A rev­o­lu­tion­ary ahead of her time

The Jewish Chronicle - - LIFE -

Kate Evans’s RedRosa is a graphic bi­og­ra­phy of Rosa Lux­em­burg, so­cial­ist the­o­rist and rev­o­lu­tion­ary leader. Born into a Jewish fam­ily in Zamosc, Poland, in 1871, Lux­em­burg strug­gled through­out her life to over­come prej­u­dice and phys­i­cal dis­abil­i­ties: a child­hood hip ail­ment caused her to limp.

As a gym­na­sium stu­dent in War­saw, she­be­camein­volved­with­un­der­ground po­lit­i­cal ac­tiv­i­ties and in 1889 she fled to Switzer­land to es­cape po­lice ar­rest and at­tend the Univer­sity of Zurich.

Dur­ing the First World War, Lux­em­burg played a lead­ing role in the paci­fist Spar­ta­cus League, and was one of the founders of the Com­mu­nist Party of Ger­many. Af­ter the 1919 up­ris­ing was crushed, she was ex­e­cuted by gov­ern­ment forces.

Red Rosa is ex­ten­sively re­searched and presents the pub­lic and pri­vate Lux­em­burg in her own words, taken from her works and let­ters. It high­lights how her think­ing on eco­nomics was far ahead of its time. Long be­fore the terms “mil­i­tary in­dus­trial com­plex” and “glob­al­i­sa­tion” were coined, Lux­em­burg talked about a tie be­tween cap­i­tal­ism and mil­i­tarism, ar­gu­ing that cap­i­tal­ism ex­pands by forc­ing its way into non-cap­i­tal­is­tic mar­kets.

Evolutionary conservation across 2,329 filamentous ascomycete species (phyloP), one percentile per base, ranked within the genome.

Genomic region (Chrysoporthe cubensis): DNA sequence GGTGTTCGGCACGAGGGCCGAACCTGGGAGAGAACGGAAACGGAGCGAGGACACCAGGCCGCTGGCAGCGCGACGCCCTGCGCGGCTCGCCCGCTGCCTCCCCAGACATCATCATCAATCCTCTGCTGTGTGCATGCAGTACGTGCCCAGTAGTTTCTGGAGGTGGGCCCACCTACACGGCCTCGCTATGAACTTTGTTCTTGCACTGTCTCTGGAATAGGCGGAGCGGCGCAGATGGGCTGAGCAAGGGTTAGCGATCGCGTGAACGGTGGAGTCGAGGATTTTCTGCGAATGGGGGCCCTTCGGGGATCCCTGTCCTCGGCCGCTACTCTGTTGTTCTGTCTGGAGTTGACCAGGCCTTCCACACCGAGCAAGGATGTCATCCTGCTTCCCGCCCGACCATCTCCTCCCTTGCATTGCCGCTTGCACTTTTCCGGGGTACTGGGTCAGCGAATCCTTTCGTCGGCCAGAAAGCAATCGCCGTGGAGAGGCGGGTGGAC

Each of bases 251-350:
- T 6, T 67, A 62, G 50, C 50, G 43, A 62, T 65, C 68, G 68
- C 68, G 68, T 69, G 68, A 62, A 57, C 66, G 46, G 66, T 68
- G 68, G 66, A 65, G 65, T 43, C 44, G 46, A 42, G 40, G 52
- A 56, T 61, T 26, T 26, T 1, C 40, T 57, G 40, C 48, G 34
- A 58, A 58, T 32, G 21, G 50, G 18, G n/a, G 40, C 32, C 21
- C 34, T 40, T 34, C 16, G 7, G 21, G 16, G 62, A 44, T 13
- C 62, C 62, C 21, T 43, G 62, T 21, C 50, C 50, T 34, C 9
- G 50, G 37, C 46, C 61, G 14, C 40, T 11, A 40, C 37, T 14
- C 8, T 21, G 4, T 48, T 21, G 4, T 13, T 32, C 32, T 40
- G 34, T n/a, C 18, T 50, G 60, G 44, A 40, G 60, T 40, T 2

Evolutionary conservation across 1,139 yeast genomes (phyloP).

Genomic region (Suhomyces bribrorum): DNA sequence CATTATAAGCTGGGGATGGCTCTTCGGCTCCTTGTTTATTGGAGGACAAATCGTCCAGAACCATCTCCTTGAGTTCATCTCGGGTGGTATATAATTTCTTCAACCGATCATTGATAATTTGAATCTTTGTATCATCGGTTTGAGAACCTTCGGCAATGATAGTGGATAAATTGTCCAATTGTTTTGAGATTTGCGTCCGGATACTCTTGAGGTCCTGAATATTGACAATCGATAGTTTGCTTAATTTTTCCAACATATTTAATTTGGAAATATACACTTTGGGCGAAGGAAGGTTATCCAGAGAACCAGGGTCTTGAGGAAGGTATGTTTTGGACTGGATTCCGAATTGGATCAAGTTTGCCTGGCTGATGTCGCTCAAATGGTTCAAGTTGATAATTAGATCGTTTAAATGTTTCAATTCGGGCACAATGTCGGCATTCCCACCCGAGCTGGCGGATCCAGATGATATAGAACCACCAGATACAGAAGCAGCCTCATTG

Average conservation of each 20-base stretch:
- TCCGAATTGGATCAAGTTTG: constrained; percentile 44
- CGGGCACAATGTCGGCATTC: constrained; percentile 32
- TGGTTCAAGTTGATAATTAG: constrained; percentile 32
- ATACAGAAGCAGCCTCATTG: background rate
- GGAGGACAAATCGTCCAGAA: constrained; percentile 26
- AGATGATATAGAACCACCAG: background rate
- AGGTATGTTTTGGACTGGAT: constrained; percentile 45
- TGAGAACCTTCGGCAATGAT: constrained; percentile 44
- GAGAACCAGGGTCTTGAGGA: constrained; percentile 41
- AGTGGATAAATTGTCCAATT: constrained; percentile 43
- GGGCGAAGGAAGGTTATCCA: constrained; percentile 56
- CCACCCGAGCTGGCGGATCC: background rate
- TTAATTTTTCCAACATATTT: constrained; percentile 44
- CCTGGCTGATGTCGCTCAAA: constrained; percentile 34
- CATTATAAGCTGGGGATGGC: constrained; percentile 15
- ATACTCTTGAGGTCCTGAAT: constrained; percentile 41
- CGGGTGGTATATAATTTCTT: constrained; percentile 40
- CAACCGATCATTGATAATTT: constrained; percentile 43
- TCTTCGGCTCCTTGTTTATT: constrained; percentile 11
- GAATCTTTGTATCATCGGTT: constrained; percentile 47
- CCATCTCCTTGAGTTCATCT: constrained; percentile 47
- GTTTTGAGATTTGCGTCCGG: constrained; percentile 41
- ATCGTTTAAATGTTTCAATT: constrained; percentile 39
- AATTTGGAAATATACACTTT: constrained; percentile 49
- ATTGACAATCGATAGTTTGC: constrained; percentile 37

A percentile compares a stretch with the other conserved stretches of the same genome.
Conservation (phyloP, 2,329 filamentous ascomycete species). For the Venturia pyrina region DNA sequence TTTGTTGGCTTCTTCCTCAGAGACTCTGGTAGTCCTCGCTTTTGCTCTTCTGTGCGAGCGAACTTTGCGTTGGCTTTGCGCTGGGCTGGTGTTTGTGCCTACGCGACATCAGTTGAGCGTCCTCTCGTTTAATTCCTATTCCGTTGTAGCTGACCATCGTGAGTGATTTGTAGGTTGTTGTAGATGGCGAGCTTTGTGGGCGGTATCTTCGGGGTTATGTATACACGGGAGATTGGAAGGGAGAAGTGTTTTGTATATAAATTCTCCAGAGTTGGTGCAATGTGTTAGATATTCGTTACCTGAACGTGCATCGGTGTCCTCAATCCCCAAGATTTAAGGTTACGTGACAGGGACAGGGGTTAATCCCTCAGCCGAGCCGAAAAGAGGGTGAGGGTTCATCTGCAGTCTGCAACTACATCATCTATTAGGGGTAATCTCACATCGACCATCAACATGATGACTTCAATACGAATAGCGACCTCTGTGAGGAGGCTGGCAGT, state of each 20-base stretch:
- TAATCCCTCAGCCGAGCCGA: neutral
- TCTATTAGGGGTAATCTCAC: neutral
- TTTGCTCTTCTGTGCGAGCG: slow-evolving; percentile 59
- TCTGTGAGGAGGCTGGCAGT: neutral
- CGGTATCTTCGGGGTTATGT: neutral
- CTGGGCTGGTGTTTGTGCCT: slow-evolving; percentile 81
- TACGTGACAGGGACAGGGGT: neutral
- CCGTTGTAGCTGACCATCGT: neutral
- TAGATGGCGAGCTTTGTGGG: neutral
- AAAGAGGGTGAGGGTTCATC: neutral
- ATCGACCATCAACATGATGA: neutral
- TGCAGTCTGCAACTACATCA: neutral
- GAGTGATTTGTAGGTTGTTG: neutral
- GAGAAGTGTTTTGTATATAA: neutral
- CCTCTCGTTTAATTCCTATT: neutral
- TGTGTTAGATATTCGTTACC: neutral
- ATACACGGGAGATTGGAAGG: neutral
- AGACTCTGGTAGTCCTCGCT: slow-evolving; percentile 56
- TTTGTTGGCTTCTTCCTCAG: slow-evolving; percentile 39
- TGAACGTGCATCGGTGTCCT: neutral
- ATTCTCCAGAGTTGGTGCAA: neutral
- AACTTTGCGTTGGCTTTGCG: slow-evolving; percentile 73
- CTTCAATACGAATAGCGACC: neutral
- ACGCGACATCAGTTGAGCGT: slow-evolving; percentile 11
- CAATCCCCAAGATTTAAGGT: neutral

Evans por­trays her­self en­ter­ing Lux­em­burg’s class­room, de­scrib­ing how mod­ern Western con­sumers, in­doc­tri­nated into con­spic­u­ous consumption, de­vour the prod­ucts of over­seas ex­ploited work­ers, prod­ucts such as the book the reader holds. Lux­em­burg fo­cused on ac­tivism, be­liev­ing that so­cial­ism would bring jus­tice and true free­dom. She also was pas­sion­ate about na­ture and art, and ex­pressed joy in life it­self.

The se­quences drama­tis­ing her close friend­ships and her un­con­ven­tional part­ner­ship with fel­low ex­ile Leo Jogiches il­lu­mi­nate how her ded­i­ca­tion to so­cial re­form ex­tended to her per­sonal life. They openly re­veal their in­ti­macy and in­ten­sity.

The text fore­shad­ows that one of Lux­em­burg’s stu­dents, Fred­er­ick Ebert, will be­come pres­i­dent of Germa- ny, but does not in­tro­duce other char­ac­ters clearly or in­di­cate how some will also play key roles in the fu­ture.

It touches on how Lux­em­burg faced misog­yny even from her own party — at one point, a ri­val leader calls her a “poi­sonous bitch”. The teenaged Lux­em­burg is de­picted quot­ing Marx, stat­ing that gods are all pro­duc­tions of “the mist-en­veloped hu­man brain” and ex­claim­ing, “I have no spe­cial place in my heart for the ghetto. I feel at home in the en­tire world wher­ever there are clouds and birds and hu­man tears”.

While the book com­ments that “Rosa’s lack of re­li­gious faith can­not buy her free­dom. Her cul­tural legacy is writ­ten on the fea­tures of her face. She will al­ways be seen as a Jew”, it scarcely ad­dresses how an­ti­semitism af­fects Lux­em­burg as an adult.

Yet, even though Red Rosa leaves some is­sues un­ex­plored, it is an un­de­ni­ably en­gag­ing por­trait that con­veys Lux­em­burg’s life and thought with warmth and hu­mour, and shows how she con­tin­ues to in­spire new gen­er­a­tions.

Ivy Gar­litz is a poet and critic A page from de­pict­ing the oc­cu­pa­tion of the Re­ich­stag

“Her cul­tural legacy is writ­ten on the fea­tures of her face”

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